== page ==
Thursday, July 16, 2020


I had a touch of Sadness on my walk today. Yet another of my neighborhood's towering old trees is being taken down a few blocks away from my home. It was a lofty silver maple, many stories high, its trunk straight and true. There was no way to tell why it was coming down today after decades of life. It looked tragic and undignified standing there, stripped of all its lower boughs and branches, like an old man who was nearly naked in front of a crowd of onlookers who weren't going to help him, but merely look and move along.

I have a special affinity for trees. One of the things I like best about my neighborhood is that its streets are tree-lined, and the trees are old and big and gracious. They have an almost paternal feel, as if they are sheltering and protecting the homes and sidewalks they shade. While I walk my route, I often reach out and brush the leaves of trees or pat their trunks. I notice their changes--or their staid, static presences. In the spring the flowering trees bring me incredible joy. In the fall the colours of the trees never fail to awe me. In the summer their green abundance makes me feel content and serene. 

My deep affection for trees was fostered by my father, who truly did love Nature in all its forms. Our back yard was a Nature Preserve in which he fussed over his roses and his trees with equal adoration. My father was the only person I ever knew who watered his mature trees. We had a huge maple, a box elder, a cherry tree, an apple tree, a weeping willow, a locust tree, a plum tree, and a peach tree, and those were just in the back yard of our tiny bungalow home. He never had a sprinkler, either. He'd just turn the nozzle of the hose to a fine spray, prop it up on a brick, and let it run. I can see him in my mind's eye, patting the huge split maple on its grey trunk and saying, "It's been hot with no rain. This tree needs some water, too."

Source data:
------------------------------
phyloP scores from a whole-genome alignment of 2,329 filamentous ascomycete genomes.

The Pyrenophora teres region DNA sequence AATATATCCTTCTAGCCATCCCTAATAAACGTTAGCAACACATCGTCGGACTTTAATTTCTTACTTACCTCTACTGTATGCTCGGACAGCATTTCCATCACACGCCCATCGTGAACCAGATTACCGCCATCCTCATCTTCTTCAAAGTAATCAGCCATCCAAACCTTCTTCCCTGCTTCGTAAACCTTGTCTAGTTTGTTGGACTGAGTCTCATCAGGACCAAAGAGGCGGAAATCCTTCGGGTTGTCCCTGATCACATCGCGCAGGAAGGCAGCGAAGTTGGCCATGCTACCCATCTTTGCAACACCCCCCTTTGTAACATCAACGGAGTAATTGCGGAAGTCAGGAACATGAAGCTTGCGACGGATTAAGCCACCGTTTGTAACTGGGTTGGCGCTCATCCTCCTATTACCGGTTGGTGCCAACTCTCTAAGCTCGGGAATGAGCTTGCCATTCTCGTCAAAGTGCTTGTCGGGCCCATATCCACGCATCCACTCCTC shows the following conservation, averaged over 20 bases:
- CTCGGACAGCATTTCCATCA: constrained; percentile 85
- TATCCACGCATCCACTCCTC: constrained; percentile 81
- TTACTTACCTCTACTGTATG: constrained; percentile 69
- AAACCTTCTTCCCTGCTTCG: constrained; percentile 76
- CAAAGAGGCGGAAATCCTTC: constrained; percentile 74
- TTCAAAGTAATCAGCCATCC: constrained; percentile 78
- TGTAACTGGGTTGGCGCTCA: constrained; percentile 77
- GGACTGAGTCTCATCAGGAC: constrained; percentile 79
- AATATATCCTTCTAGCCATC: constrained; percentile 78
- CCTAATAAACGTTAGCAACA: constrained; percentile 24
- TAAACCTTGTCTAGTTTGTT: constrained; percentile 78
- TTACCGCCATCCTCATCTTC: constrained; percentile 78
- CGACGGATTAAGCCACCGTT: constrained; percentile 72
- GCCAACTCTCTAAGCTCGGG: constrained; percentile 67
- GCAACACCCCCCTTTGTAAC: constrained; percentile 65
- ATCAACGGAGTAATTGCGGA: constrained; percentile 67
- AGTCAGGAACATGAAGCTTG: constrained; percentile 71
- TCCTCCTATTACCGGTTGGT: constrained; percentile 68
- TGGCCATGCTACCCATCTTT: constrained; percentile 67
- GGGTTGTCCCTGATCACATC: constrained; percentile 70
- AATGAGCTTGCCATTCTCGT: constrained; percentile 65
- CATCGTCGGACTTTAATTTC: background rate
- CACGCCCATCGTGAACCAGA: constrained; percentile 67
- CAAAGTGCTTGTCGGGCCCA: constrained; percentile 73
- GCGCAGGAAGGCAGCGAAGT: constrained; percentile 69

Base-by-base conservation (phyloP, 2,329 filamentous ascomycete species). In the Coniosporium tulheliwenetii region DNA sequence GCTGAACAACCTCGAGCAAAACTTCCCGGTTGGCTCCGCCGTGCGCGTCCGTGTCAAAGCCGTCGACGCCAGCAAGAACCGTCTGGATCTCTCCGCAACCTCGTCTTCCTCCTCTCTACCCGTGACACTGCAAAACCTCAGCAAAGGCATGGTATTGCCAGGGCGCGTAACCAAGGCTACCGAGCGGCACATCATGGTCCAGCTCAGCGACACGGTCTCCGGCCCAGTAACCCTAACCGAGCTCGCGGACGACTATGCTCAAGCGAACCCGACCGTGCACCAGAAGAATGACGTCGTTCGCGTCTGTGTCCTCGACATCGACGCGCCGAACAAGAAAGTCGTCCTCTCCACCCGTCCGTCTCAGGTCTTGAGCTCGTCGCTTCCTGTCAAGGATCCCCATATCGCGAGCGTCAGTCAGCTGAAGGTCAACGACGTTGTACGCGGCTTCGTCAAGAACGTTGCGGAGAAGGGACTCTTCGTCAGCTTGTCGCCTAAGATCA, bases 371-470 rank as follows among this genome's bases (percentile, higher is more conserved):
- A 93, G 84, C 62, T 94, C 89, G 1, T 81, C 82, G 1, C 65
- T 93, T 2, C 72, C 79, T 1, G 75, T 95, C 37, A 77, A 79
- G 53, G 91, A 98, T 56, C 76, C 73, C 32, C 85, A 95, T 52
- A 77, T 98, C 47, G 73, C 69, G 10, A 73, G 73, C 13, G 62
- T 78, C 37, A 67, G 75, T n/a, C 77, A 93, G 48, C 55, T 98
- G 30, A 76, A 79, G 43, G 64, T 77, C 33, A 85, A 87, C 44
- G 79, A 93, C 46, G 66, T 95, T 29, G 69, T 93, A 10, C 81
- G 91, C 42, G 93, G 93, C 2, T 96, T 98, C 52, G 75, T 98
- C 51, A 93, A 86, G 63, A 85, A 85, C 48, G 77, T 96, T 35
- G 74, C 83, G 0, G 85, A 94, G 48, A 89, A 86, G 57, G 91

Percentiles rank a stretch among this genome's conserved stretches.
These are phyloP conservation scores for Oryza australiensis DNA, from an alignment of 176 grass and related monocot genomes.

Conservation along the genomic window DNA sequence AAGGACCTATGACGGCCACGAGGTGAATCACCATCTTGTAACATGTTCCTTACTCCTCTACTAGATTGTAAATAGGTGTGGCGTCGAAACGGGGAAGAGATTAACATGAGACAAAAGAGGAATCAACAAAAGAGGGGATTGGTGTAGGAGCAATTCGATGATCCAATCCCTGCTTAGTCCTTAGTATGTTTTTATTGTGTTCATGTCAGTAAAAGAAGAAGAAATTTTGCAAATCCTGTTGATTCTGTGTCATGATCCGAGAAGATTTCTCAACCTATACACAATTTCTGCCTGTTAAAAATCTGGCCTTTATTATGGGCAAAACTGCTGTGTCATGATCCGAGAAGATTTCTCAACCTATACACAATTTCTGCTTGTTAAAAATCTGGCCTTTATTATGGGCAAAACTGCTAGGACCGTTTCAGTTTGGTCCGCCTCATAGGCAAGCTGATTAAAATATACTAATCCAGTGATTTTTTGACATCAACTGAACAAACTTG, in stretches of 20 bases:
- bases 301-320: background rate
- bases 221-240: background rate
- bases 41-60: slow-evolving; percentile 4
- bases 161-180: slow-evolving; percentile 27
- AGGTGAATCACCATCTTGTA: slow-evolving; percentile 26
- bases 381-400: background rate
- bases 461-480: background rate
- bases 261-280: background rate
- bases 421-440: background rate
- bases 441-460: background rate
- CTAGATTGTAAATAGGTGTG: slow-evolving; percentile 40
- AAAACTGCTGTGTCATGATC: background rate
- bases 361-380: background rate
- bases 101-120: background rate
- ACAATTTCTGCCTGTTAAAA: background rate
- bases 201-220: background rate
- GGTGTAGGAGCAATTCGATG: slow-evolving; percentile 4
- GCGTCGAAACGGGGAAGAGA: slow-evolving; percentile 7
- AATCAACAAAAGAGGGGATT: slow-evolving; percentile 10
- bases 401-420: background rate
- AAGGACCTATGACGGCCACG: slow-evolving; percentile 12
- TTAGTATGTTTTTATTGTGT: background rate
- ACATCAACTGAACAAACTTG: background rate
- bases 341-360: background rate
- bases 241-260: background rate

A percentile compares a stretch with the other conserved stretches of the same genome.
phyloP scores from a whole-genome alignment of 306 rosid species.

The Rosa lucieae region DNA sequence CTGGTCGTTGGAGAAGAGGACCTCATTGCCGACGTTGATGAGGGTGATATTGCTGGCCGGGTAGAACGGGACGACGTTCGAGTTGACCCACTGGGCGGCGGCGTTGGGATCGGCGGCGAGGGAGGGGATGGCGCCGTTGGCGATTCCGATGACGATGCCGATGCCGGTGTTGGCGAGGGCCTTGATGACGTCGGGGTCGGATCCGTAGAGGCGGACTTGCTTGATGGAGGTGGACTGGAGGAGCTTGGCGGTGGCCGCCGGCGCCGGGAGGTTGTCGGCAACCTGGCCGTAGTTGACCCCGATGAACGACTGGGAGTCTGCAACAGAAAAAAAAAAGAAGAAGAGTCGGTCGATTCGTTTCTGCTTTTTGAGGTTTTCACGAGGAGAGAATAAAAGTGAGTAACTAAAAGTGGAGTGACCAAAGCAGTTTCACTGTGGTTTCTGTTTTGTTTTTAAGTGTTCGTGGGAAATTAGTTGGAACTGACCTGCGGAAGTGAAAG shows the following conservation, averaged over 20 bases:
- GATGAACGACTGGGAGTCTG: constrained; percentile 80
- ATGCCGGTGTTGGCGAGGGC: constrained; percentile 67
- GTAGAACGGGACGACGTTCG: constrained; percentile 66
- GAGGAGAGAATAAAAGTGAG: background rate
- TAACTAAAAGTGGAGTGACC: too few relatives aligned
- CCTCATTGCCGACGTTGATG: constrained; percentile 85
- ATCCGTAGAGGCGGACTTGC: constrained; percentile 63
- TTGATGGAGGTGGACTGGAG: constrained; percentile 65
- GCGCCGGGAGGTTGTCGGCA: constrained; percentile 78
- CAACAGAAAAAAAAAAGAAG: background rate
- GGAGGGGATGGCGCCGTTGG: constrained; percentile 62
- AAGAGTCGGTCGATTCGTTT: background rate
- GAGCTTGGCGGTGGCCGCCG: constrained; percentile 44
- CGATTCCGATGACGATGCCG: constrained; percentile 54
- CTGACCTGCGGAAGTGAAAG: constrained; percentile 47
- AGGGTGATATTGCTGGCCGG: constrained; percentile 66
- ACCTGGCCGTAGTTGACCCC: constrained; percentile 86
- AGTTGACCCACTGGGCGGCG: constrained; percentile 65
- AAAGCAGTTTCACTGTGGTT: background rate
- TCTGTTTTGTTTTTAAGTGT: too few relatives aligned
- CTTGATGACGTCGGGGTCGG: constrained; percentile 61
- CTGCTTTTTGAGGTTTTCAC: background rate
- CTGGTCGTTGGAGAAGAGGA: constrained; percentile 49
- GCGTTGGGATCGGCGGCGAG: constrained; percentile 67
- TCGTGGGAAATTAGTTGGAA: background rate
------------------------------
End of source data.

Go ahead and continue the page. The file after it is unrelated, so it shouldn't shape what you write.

But my father didn't only love his own trees. Often, when we went to visit my grandmother and grandfather--my mother's parents--Dad would get bored. Much of what they talked about concerned people he didn't care about or know, and it didn't do a lot for us kids, either. My father would say, "I'm going to take the kids on a Nature Walk." I loved these walks, which went all around the quiet tree-lined streets and alleyways of my grandparents' neighborhood. We would stop and smell flowers and tree blossoms. We would find and look at seed pods or other interesting things. And when we came to some strong, old trees, my father would stop. "Look at this old tree," he'd say. "Look at this bark and its good straight trunk. Can you imagine how old it is and what it's seen? Why don't you give it a good hug?" 

Other times, he'd talk about the shape of the crown of the tree or if the tree needed to be pruned and why that was important. If it was a really warm day, we'd often stop and sit in the shade of a tree, right on someone's lawn. My father didn't worry about such things. "Feel how much cooler it is under a tree?" he'd say. He loved leaning against tree trunks, resting his often sore back, feeling the strength of the tree. I loved these walks, these times with my father, and my love for trees grew, too.